With homeland security as a hot topic, these days, LaserCard in Mountain View (NASDAQ: LCRD, formerly known as Drexler Technologies) quietly continues to ship millions of unique memory cards as the foundation for “Green” cards and National ID cards to US, Italian, and Canadian governments and others.
In addition to its incredible resistance against wear and tear (we punched holes in it, and it still read successfully) and unique security features, the LaserCard stores an impressive 2.8M of personal and biometric data. Fingerprints, retina scans, voice encoding or whatever in the future becomes the standard set of biometric verifiers, can be combined with visual authentication to ensure the holder of the card is indeed the one presenting himself. All these attributes can be stored on the card and read offline without the need for centralized databases.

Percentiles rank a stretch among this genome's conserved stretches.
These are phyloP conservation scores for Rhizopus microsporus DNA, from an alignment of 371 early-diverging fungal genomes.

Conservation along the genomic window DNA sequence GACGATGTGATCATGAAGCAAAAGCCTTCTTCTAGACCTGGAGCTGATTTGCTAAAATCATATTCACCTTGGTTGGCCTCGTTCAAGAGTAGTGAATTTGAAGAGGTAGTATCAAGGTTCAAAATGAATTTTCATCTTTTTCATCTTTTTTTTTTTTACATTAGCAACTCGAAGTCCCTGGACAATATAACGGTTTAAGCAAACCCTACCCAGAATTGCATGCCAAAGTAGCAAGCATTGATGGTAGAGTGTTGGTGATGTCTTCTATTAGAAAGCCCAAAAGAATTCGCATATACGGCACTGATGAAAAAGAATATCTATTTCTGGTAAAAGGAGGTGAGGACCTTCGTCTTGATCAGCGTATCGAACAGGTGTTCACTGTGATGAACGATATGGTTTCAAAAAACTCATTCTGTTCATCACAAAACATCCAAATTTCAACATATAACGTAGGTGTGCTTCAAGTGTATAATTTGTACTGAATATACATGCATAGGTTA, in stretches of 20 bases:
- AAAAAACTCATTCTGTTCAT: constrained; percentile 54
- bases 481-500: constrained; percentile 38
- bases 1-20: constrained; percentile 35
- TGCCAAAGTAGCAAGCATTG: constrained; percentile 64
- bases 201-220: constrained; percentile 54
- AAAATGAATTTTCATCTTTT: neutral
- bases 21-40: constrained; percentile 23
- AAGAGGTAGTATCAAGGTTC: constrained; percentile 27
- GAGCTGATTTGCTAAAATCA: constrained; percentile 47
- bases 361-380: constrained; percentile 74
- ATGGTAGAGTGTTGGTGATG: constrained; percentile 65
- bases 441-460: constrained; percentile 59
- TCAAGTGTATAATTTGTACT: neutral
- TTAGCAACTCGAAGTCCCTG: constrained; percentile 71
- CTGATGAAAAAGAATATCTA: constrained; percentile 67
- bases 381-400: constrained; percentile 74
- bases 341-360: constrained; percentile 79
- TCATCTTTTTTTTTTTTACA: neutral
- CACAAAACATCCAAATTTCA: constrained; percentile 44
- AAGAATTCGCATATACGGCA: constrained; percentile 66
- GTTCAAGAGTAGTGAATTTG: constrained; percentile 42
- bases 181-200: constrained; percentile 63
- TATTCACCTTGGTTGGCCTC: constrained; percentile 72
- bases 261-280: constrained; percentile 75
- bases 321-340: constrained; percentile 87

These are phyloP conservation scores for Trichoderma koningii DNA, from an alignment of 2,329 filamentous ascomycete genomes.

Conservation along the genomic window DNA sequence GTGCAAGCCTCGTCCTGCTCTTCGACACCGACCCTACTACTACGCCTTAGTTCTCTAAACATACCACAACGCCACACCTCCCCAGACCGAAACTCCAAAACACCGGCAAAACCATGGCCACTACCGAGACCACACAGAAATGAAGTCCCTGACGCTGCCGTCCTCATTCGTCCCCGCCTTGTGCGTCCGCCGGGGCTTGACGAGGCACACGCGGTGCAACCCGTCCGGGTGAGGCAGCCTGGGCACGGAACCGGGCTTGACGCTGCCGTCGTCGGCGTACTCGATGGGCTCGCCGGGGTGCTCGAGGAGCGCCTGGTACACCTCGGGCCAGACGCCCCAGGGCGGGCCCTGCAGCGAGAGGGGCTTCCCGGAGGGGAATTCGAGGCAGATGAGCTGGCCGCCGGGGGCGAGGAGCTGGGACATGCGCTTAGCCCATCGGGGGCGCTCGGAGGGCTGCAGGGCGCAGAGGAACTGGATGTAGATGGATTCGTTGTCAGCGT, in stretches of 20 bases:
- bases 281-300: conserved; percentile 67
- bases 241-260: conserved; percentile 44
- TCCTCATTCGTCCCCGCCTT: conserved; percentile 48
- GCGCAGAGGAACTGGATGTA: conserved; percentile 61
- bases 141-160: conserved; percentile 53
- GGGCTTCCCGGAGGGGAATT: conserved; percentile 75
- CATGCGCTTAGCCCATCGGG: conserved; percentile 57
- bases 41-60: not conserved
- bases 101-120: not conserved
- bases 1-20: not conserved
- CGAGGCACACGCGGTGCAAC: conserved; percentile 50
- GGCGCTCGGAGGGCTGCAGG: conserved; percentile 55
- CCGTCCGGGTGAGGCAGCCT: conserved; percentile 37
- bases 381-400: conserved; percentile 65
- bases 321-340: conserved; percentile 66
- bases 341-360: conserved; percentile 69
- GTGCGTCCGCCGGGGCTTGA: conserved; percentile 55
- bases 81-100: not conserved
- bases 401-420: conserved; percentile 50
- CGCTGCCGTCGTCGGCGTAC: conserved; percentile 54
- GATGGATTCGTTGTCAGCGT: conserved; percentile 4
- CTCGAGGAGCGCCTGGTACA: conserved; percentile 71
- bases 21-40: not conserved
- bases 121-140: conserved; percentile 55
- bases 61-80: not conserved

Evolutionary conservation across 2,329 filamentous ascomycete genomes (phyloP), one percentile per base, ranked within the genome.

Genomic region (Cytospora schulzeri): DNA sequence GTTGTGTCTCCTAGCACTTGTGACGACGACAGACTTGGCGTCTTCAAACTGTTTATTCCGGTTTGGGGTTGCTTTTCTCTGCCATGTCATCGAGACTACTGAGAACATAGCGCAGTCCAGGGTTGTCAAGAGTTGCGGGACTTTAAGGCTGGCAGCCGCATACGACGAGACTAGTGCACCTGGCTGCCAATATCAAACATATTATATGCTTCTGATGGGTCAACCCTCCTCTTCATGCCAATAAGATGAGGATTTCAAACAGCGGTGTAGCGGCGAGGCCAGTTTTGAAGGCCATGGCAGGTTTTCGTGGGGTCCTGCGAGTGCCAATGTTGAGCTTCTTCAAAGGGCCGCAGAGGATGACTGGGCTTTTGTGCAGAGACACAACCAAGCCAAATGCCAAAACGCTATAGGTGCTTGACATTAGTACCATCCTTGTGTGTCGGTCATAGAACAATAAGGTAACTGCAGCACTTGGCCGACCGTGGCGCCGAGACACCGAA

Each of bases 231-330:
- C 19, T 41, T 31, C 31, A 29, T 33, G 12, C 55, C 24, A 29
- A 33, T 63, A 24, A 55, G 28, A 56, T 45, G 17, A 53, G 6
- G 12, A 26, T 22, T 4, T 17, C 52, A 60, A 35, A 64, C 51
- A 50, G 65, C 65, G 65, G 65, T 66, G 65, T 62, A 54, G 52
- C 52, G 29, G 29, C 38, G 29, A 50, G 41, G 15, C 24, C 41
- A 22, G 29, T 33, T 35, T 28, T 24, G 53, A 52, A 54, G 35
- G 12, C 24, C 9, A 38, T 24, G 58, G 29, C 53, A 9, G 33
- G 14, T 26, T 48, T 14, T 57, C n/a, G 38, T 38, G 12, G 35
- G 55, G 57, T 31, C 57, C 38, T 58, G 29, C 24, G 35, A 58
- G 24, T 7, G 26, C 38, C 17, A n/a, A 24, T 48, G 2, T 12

So, why is homeland security not using this card to its fullest potential? Why does it waste time on privacy debates with regards to centralized storage? Why, four years after 911 are we still not able to verify a person’s real identity?